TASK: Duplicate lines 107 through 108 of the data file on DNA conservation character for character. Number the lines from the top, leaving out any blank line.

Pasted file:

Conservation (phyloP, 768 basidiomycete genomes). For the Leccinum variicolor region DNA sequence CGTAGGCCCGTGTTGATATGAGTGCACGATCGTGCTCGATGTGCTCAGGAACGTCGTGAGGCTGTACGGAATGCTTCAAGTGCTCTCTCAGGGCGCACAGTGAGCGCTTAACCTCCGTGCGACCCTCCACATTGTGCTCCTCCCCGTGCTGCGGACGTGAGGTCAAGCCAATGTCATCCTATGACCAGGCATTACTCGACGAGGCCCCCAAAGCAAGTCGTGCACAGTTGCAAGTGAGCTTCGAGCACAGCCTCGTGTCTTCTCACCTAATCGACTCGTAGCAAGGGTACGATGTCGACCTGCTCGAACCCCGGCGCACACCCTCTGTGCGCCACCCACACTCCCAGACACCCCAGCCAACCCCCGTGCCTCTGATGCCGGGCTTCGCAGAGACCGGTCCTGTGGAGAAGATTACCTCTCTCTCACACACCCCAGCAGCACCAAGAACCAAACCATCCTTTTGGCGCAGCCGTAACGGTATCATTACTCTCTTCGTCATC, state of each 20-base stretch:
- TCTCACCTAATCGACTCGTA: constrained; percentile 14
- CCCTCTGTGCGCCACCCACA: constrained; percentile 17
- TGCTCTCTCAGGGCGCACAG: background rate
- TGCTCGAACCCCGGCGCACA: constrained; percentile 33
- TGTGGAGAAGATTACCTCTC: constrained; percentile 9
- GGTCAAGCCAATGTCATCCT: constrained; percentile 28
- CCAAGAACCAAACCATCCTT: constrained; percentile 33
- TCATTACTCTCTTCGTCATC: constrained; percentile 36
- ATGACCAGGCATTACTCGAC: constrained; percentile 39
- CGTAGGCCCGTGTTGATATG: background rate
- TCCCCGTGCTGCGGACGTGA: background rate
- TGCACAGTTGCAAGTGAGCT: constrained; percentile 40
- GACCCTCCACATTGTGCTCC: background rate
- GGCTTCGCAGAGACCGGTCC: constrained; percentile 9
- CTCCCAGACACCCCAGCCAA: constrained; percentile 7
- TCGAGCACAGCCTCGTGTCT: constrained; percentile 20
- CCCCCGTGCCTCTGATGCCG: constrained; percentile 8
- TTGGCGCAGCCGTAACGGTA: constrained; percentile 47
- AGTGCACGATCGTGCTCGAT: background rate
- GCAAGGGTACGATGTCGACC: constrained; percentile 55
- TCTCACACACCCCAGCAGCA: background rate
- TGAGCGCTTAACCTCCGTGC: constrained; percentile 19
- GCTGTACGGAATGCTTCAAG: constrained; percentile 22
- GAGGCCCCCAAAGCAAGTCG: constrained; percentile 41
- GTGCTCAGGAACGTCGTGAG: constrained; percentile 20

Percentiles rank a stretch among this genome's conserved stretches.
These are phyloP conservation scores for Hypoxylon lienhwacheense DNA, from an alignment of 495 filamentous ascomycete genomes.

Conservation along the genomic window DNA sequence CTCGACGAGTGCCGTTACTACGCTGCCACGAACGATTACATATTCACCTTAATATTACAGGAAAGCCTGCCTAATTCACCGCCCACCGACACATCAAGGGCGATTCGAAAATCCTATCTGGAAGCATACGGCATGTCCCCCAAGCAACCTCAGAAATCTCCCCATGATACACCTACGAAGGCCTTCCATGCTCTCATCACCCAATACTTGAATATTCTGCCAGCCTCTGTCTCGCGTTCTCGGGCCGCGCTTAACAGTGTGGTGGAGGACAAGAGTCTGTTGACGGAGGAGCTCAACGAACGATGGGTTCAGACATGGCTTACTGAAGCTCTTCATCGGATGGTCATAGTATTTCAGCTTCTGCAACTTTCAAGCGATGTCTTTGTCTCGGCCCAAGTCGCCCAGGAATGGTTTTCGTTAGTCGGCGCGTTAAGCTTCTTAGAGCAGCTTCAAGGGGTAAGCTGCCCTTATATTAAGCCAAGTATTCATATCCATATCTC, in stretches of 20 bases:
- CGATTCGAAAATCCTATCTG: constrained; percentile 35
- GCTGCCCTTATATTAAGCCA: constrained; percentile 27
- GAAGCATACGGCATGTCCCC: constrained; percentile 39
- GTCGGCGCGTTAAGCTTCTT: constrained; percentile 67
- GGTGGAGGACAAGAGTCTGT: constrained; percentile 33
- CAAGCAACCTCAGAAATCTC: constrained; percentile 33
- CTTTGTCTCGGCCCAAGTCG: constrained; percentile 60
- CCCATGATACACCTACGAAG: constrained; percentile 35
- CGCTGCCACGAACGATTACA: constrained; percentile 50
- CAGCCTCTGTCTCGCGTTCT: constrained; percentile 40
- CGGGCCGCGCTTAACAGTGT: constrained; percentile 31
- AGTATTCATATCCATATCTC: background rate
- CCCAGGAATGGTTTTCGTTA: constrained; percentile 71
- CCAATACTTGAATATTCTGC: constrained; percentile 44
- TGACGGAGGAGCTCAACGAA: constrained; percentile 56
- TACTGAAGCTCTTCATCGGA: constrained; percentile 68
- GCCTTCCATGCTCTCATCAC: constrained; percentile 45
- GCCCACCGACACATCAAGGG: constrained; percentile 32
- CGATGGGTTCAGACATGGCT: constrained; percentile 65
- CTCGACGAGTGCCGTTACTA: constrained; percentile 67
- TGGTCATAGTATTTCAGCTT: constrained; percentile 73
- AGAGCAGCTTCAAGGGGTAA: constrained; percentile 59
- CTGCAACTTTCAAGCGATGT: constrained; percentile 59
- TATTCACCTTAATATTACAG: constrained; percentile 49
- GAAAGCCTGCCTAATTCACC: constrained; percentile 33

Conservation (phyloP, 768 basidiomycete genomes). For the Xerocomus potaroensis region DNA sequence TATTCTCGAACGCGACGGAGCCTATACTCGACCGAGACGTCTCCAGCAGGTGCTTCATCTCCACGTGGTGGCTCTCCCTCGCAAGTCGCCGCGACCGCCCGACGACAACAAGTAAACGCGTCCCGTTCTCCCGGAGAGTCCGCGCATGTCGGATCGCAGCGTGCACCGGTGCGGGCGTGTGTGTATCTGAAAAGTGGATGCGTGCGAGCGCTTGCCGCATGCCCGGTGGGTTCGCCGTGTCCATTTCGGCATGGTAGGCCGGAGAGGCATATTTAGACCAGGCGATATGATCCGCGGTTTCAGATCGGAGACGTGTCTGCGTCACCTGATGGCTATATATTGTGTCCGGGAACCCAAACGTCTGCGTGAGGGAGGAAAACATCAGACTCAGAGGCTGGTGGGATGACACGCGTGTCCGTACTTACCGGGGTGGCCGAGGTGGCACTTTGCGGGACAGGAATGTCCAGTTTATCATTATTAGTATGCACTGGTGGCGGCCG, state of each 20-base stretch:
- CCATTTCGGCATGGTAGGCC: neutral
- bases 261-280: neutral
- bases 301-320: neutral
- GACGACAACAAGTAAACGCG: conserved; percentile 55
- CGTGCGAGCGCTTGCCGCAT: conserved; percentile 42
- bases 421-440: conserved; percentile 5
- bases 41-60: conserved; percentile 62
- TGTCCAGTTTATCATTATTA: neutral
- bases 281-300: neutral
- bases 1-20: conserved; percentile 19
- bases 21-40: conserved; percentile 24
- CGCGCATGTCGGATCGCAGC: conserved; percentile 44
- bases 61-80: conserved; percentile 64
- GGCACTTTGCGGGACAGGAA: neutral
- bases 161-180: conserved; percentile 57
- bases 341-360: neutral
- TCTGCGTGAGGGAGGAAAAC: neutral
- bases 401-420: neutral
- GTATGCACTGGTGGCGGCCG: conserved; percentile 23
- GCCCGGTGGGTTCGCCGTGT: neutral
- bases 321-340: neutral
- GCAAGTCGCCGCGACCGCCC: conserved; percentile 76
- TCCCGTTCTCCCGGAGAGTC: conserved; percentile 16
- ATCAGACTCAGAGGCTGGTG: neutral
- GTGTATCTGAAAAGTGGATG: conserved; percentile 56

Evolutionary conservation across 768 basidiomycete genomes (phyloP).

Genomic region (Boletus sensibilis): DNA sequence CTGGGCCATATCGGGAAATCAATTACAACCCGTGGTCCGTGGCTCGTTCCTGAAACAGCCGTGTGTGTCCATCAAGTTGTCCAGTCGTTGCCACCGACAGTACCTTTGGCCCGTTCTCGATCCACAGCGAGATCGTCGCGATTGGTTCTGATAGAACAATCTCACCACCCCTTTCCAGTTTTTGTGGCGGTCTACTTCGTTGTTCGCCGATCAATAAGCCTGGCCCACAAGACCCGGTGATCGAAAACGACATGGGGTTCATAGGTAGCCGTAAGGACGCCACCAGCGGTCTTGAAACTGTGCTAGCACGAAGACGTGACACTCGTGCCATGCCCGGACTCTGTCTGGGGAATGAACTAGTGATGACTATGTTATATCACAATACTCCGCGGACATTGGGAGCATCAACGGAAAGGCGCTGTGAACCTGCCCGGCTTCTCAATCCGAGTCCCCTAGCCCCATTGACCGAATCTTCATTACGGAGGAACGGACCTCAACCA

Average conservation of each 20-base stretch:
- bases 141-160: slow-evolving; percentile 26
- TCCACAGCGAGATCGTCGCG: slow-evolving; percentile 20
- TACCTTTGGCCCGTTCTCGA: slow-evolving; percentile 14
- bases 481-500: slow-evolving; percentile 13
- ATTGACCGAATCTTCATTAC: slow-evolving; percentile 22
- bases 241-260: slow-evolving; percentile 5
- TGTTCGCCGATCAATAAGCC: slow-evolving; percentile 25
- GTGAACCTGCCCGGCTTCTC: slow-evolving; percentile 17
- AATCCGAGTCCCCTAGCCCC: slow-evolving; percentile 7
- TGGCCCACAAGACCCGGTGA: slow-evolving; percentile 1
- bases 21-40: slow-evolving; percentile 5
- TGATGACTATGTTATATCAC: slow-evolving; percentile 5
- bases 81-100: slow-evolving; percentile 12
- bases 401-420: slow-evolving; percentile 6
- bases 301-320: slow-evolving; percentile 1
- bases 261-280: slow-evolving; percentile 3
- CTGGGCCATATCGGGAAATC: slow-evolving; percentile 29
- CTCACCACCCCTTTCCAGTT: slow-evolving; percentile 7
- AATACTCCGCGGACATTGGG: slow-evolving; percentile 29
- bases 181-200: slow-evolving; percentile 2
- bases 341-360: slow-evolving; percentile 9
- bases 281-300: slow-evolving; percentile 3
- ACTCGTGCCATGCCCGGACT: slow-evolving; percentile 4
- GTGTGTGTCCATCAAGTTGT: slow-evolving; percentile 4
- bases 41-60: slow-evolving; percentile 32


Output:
- GTGTGTGTCCATCAAGTTGT: slow-evolving; percentile 4
- bases 41-60: slow-evolving; percentile 32